Linked by Thom Holwerda on Mon 6th Aug 2012 14:42 UTC
OSNews, Generic OSes As the first images of the Mars Curiosity lander start pouring in, let's talk about what operating system it runs. As I found out via Hacker News, the project runs on VxWorks, a very popular embedded operating system used for truly mission critical tasks. I'd love to know just how much work has gone into making it bug-free - this isn't the kind of environment where you want code to fail.
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Micro-kernel and security conscious.
by moondevil on Mon 6th Aug 2012 15:42 UTC
moondevil
Member since:
2005-07-08

From what I can see from the VxWorks documentation, it also belongs to the successful micro-kernel family of operating systems like QNX.

It is also one of the embedded operating systems that has Ada as part of the standard set of native supported languages.

As for the Pathfinder, even if it was written in C, most likely JPL guys were following their security guidelines to write safe C code.

http://lars-lab.jpl.nasa.gov/JPL_Coding_Standard_C.pdf

Reply Score: 8

kjmph Member since:
2009-07-17

Whoa, awesome read. I like the explicit cast to (void) for return code checking.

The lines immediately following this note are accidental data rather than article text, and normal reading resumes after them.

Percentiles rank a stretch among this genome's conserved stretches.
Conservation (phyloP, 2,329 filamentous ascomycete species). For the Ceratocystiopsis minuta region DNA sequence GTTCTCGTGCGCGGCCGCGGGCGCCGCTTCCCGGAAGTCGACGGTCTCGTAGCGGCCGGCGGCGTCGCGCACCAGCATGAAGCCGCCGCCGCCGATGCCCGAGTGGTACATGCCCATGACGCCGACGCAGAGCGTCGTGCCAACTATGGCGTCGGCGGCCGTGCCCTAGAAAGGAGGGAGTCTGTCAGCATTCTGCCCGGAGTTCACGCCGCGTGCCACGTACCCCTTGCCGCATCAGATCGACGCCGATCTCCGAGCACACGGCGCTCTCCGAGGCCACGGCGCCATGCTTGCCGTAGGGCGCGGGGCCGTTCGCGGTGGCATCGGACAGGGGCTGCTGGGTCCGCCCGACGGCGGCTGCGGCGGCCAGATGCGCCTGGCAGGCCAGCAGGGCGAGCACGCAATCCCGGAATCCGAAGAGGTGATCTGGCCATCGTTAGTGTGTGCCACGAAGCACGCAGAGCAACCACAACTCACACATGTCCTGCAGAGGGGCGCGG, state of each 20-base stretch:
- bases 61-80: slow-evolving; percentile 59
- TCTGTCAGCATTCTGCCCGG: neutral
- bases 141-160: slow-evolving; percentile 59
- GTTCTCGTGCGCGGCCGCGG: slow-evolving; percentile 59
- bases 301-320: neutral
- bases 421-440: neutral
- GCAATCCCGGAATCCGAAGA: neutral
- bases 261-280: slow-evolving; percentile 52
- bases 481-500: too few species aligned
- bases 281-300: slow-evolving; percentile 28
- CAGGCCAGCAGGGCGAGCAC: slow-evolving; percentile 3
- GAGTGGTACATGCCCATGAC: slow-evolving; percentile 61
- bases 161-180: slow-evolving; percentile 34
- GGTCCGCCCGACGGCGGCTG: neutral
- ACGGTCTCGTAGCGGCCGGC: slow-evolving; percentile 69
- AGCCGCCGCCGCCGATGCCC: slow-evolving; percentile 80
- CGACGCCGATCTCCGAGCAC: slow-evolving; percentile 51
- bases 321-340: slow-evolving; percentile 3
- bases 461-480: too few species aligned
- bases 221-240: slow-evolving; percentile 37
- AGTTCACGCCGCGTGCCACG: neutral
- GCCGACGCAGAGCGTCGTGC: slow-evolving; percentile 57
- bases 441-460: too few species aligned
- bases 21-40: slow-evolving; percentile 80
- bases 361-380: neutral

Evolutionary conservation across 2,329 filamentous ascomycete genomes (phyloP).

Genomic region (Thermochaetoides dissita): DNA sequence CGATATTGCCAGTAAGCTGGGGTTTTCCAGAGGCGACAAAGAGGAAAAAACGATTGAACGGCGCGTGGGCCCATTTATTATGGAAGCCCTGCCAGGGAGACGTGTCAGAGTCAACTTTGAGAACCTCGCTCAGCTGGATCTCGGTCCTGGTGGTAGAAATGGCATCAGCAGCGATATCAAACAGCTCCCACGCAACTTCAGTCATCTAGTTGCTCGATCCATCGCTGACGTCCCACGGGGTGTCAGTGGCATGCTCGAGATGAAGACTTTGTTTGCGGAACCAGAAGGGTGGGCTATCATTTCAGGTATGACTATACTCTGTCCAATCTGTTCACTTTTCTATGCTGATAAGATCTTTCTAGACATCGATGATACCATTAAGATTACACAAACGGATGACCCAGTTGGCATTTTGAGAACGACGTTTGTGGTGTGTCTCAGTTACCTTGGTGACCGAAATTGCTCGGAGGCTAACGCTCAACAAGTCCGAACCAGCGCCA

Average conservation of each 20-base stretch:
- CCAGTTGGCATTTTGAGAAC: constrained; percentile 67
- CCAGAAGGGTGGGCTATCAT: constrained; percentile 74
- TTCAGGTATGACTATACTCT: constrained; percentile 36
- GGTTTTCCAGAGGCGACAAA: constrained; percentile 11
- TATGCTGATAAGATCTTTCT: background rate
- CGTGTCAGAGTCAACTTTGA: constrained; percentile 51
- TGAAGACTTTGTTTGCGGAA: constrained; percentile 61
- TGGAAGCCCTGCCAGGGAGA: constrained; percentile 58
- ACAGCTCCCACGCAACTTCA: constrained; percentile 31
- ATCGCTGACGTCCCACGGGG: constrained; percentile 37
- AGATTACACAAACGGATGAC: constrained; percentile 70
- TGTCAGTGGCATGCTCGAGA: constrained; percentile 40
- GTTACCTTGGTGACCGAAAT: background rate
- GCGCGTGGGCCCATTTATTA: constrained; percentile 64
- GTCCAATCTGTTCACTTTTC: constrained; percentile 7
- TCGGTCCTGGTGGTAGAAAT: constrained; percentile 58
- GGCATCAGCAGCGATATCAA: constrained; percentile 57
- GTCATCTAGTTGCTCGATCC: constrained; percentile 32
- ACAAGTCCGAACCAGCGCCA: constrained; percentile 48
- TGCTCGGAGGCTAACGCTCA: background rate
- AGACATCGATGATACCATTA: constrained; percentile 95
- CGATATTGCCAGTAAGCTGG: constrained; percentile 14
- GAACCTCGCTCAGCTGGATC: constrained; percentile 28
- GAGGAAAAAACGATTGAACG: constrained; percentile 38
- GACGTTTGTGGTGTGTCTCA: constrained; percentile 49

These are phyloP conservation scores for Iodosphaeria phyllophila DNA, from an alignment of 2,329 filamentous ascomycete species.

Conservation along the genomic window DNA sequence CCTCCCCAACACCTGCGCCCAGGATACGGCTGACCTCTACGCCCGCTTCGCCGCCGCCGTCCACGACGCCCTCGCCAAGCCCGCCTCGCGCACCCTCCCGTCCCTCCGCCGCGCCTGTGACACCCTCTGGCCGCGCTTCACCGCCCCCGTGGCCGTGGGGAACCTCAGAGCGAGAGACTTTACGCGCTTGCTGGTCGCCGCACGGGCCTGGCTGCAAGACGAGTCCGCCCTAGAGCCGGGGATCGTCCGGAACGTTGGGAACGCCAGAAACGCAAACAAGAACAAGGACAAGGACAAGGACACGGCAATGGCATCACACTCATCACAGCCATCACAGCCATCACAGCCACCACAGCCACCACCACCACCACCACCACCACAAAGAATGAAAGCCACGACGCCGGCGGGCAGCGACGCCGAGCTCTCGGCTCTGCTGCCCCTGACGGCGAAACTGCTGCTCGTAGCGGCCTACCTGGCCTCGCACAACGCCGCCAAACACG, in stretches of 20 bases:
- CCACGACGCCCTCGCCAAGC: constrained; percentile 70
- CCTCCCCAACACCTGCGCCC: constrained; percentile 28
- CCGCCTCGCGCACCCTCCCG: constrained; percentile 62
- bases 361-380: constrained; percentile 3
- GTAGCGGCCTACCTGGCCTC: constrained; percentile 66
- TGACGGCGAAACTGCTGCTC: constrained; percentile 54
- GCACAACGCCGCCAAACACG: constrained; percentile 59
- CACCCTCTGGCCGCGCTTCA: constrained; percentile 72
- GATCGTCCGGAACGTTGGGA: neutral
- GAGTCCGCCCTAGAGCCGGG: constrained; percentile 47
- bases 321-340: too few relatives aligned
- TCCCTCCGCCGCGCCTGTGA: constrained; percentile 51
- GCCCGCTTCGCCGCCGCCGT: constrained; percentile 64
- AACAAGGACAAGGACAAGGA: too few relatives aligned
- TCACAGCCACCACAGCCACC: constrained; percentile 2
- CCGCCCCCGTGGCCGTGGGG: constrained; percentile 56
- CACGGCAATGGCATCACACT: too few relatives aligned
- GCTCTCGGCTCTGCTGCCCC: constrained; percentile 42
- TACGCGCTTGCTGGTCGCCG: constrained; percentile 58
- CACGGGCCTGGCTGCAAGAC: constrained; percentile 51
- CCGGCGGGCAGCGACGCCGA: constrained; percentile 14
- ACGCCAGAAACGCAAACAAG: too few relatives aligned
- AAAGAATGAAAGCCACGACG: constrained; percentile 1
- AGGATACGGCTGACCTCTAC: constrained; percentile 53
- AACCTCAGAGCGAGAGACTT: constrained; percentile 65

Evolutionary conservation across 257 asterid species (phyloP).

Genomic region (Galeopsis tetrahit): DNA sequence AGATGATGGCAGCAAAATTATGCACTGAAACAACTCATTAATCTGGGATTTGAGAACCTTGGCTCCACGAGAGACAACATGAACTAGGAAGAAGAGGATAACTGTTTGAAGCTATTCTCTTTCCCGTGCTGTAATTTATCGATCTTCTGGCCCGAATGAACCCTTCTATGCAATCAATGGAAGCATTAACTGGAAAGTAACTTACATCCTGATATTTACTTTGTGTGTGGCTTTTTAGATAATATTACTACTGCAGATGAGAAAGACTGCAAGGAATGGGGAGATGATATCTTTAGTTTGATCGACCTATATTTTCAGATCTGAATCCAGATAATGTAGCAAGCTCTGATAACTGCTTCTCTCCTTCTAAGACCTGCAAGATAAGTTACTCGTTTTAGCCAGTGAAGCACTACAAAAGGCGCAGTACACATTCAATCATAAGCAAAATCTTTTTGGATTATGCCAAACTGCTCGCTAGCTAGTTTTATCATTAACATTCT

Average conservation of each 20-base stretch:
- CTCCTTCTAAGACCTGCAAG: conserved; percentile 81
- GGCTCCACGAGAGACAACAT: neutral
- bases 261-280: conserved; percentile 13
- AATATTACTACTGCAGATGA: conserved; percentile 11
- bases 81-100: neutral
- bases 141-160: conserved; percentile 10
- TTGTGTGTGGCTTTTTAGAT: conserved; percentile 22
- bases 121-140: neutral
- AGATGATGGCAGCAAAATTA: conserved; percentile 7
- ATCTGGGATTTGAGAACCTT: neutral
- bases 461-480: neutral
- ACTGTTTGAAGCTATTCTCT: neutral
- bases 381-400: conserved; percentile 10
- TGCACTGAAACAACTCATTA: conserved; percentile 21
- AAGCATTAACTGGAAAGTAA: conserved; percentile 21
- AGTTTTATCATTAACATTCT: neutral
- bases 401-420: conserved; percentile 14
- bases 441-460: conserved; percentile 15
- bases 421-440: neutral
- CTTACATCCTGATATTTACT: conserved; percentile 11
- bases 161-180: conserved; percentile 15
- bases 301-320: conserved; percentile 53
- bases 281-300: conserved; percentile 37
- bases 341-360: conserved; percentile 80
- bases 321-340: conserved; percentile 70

Reply Parent Score: 1

ingraham Member since:
2006-05-20

I am fairly certain that VxWorks is not a micro-kernel based system. It's one of the things that QNX brags about as being superior to VxWorks; whether that's true or not is open to debate, and VxWorks has considerably higher market share in the embedded space. One thing that always disturbed me about VxWorks is that it uses global variables as REALLY global variables. As in every program you run on the system has access to all the global variables of all the others. Naming conflicts can be a disaster. I much prefer message passing, as is native to QNX and OSE.

Reply Parent Score: 2

TomR Member since:
2012-08-07

It used to be true several years ago in VxWorks that all global variables were global, but that was when you could only have kernel applications. Now with Real-Time Processes (RTPs) added, each address space can have its own global variables. They can be of the same name as in other RTPs (or in the kernel) if desired (good for spawning multiple copies of an RTP from one copy in flash to differently named tasks). In multi-core VxWorks SMP, the Memory Management Unit protects all of the data and code in RTPs not intentionally shared. Data can be shared in Shared Data Regions and code in Shared Libraries.

Reply Parent Score: 3

moondevil Member since:
2005-07-08

I am fairly certain that VxWorks is not a micro-kernel based system.


Oh, I lack VxWorks experience, so I just inferred that from the documentation, maybe due to my bias in favour of micro-kernel architectures.

Reply Parent Score: 2